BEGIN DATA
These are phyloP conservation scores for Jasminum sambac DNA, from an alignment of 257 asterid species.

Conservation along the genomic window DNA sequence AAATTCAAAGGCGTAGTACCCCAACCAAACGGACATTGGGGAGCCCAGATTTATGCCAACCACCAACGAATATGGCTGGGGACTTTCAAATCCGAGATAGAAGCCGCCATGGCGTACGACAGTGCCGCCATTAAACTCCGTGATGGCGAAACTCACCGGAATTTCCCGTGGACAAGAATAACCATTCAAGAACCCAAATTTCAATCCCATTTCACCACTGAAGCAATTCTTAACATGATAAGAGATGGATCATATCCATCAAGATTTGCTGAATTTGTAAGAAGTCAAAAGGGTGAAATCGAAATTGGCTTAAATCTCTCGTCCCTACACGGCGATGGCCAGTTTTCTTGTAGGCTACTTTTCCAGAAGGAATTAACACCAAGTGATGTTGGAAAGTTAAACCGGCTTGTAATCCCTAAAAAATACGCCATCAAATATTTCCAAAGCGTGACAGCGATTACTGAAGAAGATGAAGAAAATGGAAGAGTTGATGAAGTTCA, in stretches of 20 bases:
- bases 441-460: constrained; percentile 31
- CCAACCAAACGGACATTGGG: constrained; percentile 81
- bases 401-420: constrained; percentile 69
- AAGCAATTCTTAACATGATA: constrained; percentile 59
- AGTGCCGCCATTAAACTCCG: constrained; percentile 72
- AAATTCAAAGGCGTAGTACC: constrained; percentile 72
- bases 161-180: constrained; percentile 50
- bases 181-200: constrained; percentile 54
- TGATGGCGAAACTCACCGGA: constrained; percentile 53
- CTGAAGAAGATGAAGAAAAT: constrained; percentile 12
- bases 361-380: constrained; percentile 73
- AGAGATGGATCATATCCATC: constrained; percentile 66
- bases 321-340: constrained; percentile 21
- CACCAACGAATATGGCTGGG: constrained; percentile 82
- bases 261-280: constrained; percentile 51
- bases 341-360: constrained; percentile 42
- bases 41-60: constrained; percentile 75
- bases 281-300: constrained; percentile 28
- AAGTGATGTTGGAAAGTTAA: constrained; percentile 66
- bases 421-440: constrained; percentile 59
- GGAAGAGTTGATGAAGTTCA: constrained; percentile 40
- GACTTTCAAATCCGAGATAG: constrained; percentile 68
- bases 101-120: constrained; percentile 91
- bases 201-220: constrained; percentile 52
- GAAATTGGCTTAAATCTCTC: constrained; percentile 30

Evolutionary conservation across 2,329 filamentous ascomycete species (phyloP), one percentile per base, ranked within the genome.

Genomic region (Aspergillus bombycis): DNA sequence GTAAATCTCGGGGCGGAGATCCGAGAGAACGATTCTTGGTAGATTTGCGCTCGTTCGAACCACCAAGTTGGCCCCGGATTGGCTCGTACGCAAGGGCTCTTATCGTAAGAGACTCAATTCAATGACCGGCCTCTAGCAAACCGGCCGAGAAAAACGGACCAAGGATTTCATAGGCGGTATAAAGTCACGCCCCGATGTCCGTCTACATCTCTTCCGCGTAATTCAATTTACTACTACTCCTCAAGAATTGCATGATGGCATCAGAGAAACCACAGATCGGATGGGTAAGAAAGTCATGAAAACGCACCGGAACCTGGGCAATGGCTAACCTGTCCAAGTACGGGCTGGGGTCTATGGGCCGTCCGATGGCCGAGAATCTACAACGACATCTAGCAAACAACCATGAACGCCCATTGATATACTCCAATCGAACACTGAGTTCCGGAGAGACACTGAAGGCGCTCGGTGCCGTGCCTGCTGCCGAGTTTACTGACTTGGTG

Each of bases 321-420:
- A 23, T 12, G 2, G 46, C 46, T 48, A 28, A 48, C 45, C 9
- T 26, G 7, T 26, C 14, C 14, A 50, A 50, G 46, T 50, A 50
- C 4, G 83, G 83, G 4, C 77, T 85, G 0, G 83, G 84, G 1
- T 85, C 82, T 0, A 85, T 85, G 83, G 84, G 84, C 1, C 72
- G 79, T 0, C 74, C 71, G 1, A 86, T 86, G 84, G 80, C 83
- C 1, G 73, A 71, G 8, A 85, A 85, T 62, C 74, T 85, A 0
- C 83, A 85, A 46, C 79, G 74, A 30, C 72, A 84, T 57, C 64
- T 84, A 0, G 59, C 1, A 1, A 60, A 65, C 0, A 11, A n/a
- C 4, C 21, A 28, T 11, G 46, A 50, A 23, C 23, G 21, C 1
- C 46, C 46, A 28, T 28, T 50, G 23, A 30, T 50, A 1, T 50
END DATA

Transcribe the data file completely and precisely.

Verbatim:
These are phyloP conservation scores for Jasminum sambac DNA, from an alignment of 257 asterid species.

Conservation along the genomic window DNA sequence AAATTCAAAGGCGTAGTACCCCAACCAAACGGACATTGGGGAGCCCAGATTTATGCCAACCACCAACGAATATGGCTGGGGACTTTCAAATCCGAGATAGAAGCCGCCATGGCGTACGACAGTGCCGCCATTAAACTCCGTGATGGCGAAACTCACCGGAATTTCCCGTGGACAAGAATAACCATTCAAGAACCCAAATTTCAATCCCATTTCACCACTGAAGCAATTCTTAACATGATAAGAGATGGATCATATCCATCAAGATTTGCTGAATTTGTAAGAAGTCAAAAGGGTGAAATCGAAATTGGCTTAAATCTCTCGTCCCTACACGGCGATGGCCAGTTTTCTTGTAGGCTACTTTTCCAGAAGGAATTAACACCAAGTGATGTTGGAAAGTTAAACCGGCTTGTAATCCCTAAAAAATACGCCATCAAATATTTCCAAAGCGTGACAGCGATTACTGAAGAAGATGAAGAAAATGGAAGAGTTGATGAAGTTCA, in stretches of 20 bases:
- bases 441-460: constrained; percentile 31
- CCAACCAAACGGACATTGGG: constrained; percentile 81
- bases 401-420: constrained; percentile 69
- AAGCAATTCTTAACATGATA: constrained; percentile 59
- AGTGCCGCCATTAAACTCCG: constrained; percentile 72
- AAATTCAAAGGCGTAGTACC: constrained; percentile 72
- bases 161-180: constrained; percentile 50
- bases 181-200: constrained; percentile 54
- TGATGGCGAAACTCACCGGA: constrained; percentile 53
- CTGAAGAAGATGAAGAAAAT: constrained; percentile 12
- bases 361-380: constrained; percentile 73
- AGAGATGGATCATATCCATC: constrained; percentile 66
- bases 321-340: constrained; percentile 21
- CACCAACGAATATGGCTGGG: constrained; percentile 82
- bases 261-280: constrained; percentile 51
- bases 341-360: constrained; percentile 42
- bases 41-60: constrained; percentile 75
- bases 281-300: constrained; percentile 28
- AAGTGATGTTGGAAAGTTAA: constrained; percentile 66
- bases 421-440: constrained; percentile 59
- GGAAGAGTTGATGAAGTTCA: constrained; percentile 40
- GACTTTCAAATCCGAGATAG: constrained; percentile 68
- bases 101-120: constrained; percentile 91
- bases 201-220: constrained; percentile 52
- GAAATTGGCTTAAATCTCTC: constrained; percentile 30

Evolutionary conservation across 2,329 filamentous ascomycete species (phyloP), one percentile per base, ranked within the genome.

Genomic region (Aspergillus bombycis): DNA sequence GTAAATCTCGGGGCGGAGATCCGAGAGAACGATTCTTGGTAGATTTGCGCTCGTTCGAACCACCAAGTTGGCCCCGGATTGGCTCGTACGCAAGGGCTCTTATCGTAAGAGACTCAATTCAATGACCGGCCTCTAGCAAACCGGCCGAGAAAAACGGACCAAGGATTTCATAGGCGGTATAAAGTCACGCCCCGATGTCCGTCTACATCTCTTCCGCGTAATTCAATTTACTACTACTCCTCAAGAATTGCATGATGGCATCAGAGAAACCACAGATCGGATGGGTAAGAAAGTCATGAAAACGCACCGGAACCTGGGCAATGGCTAACCTGTCCAAGTACGGGCTGGGGTCTATGGGCCGTCCGATGGCCGAGAATCTACAACGACATCTAGCAAACAACCATGAACGCCCATTGATATACTCCAATCGAACACTGAGTTCCGGAGAGACACTGAAGGCGCTCGGTGCCGTGCCTGCTGCCGAGTTTACTGACTTGGTG

Each of bases 321-420:
- A 23, T 12, G 2, G 46, C 46, T 48, A 28, A 48, C 45, C 9
- T 26, G 7, T 26, C 14, C 14, A 50, A 50, G 46, T 50, A 50
- C 4, G 83, G 83, G 4, C 77, T 85, G 0, G 83, G 84, G 1
- T 85, C 82, T 0, A 85, T 85, G 83, G 84, G 84, C 1, C 72
- G 79, T 0, C 74, C 71, G 1, A 86, T 86, G 84, G 80, C 83
- C 1, G 73, A 71, G 8, A 85, A 85, T 62, C 74, T 85, A 0
- C 83, A 85, A 46, C 79, G 74, A 30, C 72, A 84, T 57, C 64
- T 84, A 0, G 59, C 1, A 1, A 60, A 65, C 0, A 11, A n/a
- C 4, C 21, A 28, T 11, G 46, A 50, A 23, C 23, G 21, C 1
- C 46, C 46, A 28, T 28, T 50, G 23, A 30, T 50, A 1, T 50